I'm thinking something elegant and classic.
by bwfaraday on 29 Jun 2009 12:41
Hi Mr. G,
I'm not sure if this message is too late to help you, but maybe it will be able to help someone else in your situation. I think your best bet would be to look at the rings/other jewelry she already has to get a sense of her style. This usually provides a good jumping off point.
by elcoremino on 21 Jul 2009 11:06
Don't break the bank if you can't afford the top of the line ring. There will be plenty of places to spend your money when the wedding is on the way--believe me. Get the nicest ring, that matches what she likes, that you can afford. That is the best advice in the world. She's going to love the ring no matter what because it's from you, and this is the single-most meaningful piece of jewelry she'll ever have... no price tag will ever change that sentiment.
A little advice: go to a few stores and tell the clerks that you're wanting to get engaged, and ask to see rings. Have them pick some out for you. If the price is too expensive, but the ring is great, cut down on karrat of gold, or something like that. It's not a cheap action, it's a smart action. Nobody wants to start out their new life in debt.
Choosing bestman and groomsmen...by elcoremino on 21 Jul 2009 11:02
This was the toughest part of the wedding for me, and it's still biting me in the rear. I have many close friends, but my fiancé not only had a hard time coming up with enough close people to fill her slots, so we had to limit the number. Plus, having ten people on each side for the wedding party would look bad. I decided the best way to do it was to make the ushers have an equal part in the wedding; to do so, I got them matching tuxedoes (the vests are different colors), and I am giving them all the same gift. In the end, the gifts became pretty costly, but it is worth it, I believe.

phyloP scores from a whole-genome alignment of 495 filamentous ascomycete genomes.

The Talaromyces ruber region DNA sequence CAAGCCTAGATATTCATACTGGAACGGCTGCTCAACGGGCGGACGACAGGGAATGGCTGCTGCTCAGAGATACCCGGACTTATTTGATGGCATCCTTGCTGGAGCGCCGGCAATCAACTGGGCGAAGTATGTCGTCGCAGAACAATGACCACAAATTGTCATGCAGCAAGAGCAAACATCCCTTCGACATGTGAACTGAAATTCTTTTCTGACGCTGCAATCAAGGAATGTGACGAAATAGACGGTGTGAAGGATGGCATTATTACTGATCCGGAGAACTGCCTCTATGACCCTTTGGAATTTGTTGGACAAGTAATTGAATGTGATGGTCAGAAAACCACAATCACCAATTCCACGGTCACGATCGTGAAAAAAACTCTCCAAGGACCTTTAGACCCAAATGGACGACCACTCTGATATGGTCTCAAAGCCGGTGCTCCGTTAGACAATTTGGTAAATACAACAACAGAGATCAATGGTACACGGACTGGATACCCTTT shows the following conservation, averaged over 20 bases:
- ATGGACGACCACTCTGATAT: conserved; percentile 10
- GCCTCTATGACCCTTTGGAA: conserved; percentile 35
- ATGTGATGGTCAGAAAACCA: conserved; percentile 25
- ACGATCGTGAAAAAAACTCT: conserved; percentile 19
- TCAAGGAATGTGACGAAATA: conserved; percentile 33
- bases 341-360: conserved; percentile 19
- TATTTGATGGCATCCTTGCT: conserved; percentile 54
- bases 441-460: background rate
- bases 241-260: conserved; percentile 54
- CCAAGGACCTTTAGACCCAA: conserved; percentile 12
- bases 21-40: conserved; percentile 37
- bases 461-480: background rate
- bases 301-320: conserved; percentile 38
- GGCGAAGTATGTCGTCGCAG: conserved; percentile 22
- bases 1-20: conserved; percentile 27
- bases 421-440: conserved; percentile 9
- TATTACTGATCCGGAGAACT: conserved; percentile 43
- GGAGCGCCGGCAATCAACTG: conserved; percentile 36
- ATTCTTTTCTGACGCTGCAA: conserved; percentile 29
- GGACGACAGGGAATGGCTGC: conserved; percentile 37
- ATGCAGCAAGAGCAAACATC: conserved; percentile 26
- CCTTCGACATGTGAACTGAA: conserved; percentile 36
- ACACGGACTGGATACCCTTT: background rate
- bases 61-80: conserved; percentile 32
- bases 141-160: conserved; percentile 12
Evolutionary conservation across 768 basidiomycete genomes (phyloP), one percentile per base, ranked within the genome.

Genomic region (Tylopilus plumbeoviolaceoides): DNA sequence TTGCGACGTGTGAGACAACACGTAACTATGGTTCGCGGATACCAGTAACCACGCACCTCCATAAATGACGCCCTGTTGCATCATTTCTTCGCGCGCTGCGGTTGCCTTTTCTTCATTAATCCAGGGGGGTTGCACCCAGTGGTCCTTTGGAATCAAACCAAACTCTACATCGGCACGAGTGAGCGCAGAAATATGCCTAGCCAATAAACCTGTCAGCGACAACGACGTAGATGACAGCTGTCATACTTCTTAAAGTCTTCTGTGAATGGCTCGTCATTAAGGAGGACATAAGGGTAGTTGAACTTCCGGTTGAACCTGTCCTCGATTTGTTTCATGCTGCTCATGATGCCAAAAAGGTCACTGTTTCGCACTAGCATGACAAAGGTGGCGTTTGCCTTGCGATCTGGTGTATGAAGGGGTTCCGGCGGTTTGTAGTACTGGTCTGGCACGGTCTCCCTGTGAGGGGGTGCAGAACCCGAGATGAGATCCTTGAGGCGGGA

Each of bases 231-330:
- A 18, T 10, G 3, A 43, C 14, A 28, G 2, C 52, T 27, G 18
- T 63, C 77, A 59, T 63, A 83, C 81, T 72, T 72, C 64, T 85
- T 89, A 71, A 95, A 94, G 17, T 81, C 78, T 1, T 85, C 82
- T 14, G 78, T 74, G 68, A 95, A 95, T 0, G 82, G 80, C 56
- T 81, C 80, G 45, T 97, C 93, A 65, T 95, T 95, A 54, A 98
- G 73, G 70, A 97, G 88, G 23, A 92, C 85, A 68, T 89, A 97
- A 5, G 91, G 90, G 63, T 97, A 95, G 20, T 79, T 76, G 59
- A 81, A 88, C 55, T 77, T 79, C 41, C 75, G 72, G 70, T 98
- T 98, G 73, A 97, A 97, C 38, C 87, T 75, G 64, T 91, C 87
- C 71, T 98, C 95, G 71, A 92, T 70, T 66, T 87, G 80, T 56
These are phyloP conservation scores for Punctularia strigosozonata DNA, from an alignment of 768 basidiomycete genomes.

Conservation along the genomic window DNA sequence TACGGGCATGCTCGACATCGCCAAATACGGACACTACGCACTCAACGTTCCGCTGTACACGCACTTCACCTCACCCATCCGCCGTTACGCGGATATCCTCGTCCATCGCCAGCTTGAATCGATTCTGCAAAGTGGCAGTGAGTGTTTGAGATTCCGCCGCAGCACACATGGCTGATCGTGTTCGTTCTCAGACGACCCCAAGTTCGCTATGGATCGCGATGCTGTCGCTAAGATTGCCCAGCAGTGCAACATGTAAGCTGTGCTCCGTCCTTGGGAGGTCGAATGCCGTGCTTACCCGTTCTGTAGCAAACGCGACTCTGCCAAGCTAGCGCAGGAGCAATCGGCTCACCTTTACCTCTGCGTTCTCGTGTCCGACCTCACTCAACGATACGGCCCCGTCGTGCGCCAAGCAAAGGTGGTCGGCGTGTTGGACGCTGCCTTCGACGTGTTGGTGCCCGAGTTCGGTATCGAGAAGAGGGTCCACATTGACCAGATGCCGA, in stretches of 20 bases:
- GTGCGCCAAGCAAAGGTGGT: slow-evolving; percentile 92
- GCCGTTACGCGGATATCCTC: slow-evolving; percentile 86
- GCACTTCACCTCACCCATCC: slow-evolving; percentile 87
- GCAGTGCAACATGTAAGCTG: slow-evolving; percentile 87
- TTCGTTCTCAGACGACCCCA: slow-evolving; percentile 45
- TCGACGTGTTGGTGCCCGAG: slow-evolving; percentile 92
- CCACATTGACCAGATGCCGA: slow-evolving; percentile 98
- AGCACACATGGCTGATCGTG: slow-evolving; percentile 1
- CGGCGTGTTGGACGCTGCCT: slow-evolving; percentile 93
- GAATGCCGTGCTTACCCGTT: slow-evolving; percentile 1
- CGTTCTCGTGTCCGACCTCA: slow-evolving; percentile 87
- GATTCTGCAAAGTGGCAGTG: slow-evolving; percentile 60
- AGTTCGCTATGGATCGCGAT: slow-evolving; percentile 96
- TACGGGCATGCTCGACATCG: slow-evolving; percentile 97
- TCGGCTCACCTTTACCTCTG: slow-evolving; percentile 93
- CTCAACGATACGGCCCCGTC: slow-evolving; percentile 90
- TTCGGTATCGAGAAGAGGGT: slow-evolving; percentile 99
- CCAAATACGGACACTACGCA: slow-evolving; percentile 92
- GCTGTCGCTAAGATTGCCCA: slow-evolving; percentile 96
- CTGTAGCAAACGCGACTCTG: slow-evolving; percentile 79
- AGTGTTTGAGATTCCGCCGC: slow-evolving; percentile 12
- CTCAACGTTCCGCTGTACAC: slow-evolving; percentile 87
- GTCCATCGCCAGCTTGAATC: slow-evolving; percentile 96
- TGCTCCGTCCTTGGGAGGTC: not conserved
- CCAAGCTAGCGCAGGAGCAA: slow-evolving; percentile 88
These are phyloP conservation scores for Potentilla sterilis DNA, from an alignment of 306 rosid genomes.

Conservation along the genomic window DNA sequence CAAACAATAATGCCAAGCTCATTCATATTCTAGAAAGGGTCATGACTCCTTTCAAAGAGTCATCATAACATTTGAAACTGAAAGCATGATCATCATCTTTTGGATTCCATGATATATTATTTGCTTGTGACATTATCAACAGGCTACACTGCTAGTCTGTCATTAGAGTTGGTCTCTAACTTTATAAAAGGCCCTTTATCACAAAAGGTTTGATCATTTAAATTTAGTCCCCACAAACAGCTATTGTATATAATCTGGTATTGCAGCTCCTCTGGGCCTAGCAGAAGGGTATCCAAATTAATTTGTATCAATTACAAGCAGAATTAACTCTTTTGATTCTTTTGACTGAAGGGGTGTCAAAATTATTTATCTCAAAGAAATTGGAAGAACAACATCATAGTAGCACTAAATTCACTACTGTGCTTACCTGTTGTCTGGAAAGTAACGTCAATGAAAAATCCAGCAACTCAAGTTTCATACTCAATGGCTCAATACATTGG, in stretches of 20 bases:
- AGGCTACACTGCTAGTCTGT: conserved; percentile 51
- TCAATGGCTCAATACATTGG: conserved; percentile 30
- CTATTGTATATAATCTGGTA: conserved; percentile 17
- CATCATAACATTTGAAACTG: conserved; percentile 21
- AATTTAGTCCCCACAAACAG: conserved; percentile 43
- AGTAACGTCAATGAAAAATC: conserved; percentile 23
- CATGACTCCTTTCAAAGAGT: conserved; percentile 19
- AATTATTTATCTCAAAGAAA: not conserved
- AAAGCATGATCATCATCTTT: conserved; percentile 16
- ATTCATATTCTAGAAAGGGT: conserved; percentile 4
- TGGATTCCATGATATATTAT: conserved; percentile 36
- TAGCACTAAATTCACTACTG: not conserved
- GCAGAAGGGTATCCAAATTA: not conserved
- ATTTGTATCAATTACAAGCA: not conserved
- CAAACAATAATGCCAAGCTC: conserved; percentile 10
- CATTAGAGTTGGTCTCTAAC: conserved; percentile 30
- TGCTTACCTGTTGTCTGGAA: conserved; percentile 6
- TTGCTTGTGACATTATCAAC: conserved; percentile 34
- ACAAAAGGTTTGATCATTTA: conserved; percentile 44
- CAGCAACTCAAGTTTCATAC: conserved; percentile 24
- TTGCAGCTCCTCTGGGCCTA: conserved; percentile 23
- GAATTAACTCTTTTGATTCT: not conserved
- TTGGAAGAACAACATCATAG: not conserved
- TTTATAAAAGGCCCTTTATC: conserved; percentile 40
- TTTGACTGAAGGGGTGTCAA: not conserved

The hard part is that even though I explained to all of my friends that being an usher is equally as important to me as being in the wedding party, one groomsman didn't see it that way. He has decided to not talk to me anymore. Just be warned that this is a possible outcome when choosing a wedding party, and it's tough being selective, but you have to hope that you're close enough to each other that selection won't hurt anybody's feelings. This wasn't the case for me, but here's a bit of advice that might help: "Don't let anybody wreck this day for you." Life goes on, and if that friend wants no part in it, even though that's a bummer, that's the way it has to be, and the party will go on without him. It's his loss.
I hope this helps.
How did you pick her engagement ring out?by uptoido on 01 Jul 2008 23:17